Due to this sullen record, companies become hesitant in taking the valuable time and resources to take the initiative, with failure rates exceeding 80% (i.e., 80% of working women cannot return to work once they are engaged in personal affairs). At this point, we need to look into the reasons for such a high failure rate.

At the organisational level, initiatives such as “Back to Work” are part of a commitment to human resources diversity. If such activity is to be built based on an annual business strategy, it is a more critical initiative. But, most leaders and managers do not invest the time, effort, and resources to identify the right resources for the right task. This makes the attempts at equalisation go in vain, and companies end up not playing a critical role in this “experiment”.

Workplaces need to remodel for engaging more women in the corporate hierarchy

The economics of most workers in the workplace can be read in any McKinsey & Company report published in Women Matter over the past ten years. These reports indicate that highly skilled and highly experienced women in specific verticals of their fields face immense difficulty in entering the professional realm again.

Organisations often miss out on essential opportunities to retain and develop these women professionals’ talents, which leads to their shrinking share in the workforce. At an individual level, women who wish to return to work are often not prepared adequately to have an effortless restart of their careers. 

A sound support system is necessary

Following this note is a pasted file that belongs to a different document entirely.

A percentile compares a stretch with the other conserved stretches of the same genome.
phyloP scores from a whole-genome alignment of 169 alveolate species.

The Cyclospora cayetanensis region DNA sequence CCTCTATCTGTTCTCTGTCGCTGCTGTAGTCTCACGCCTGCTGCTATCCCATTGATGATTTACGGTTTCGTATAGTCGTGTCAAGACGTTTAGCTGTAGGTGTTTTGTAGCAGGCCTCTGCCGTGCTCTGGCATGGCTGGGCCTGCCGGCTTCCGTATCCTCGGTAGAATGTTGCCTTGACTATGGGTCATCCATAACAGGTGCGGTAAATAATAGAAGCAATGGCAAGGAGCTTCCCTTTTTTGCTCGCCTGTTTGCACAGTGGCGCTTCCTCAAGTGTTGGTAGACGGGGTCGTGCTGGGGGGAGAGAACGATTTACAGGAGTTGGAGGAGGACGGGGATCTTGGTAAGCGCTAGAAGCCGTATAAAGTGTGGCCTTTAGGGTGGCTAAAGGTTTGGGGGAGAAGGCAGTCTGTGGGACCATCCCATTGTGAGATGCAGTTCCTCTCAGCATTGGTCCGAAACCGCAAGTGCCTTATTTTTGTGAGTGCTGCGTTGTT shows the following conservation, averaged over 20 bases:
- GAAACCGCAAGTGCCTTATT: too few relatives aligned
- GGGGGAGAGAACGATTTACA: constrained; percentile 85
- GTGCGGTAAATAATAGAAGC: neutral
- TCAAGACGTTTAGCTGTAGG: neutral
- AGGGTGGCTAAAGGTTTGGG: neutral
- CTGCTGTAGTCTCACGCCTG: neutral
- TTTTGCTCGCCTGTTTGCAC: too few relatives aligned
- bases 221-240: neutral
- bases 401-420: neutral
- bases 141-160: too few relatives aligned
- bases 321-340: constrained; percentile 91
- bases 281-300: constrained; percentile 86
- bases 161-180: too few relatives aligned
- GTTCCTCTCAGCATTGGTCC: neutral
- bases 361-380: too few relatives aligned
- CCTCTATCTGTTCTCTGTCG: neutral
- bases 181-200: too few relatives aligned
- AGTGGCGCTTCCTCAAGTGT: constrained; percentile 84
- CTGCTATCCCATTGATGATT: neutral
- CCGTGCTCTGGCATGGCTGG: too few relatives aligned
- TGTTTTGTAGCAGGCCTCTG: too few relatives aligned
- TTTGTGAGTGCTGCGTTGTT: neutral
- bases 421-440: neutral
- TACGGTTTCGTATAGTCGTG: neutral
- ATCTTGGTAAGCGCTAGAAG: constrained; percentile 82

Socio-economic pressures force women to drop out at all the stages of their careers. There is little that organisations are doing to enable employees – both females and males – to equally manage their personal and family responsibilities. But mostly, due to the societal formation based on gender bias, working women face the brunt of the lack of a sound support system in 95 per cent of cases.

But, to reduce, if not eradicate, this problem, good policies like paternity leave can be implemented on a large scale. These policies can have government interference as well for ensuring compliance. Many European and Scandinavian countries already have a work policy that balances the work regulations to ensure that both, the female and male, workforce have equal opportunities and even similar challenges. In fact, Germany introduced a mandatory reservation for women executives on all major German companies’ boards last year.

The concept of paternity leave instead of just maternity leave can reduce discrimination against women when hiring as everyone in the organisation will need to take a break during their childbirth. Moreover, crèche facilities should not be initiated only thinking about women at the workplace, but organisations should build such facilities for the use of working fathers as well. 

Nevertheless, despite increased publicity and discussions surrounding the inequalities women face in the workplace, there remains a tremendous amount of work to close the gender gap.

Aakash Sharma
Aakash Sharma
Aakash writes on Startup Ecosystem, Policies, Legal and Regulatory aspects of business planning. An alumnus of Delhi University, he is assistant editor at Dutch Uncles.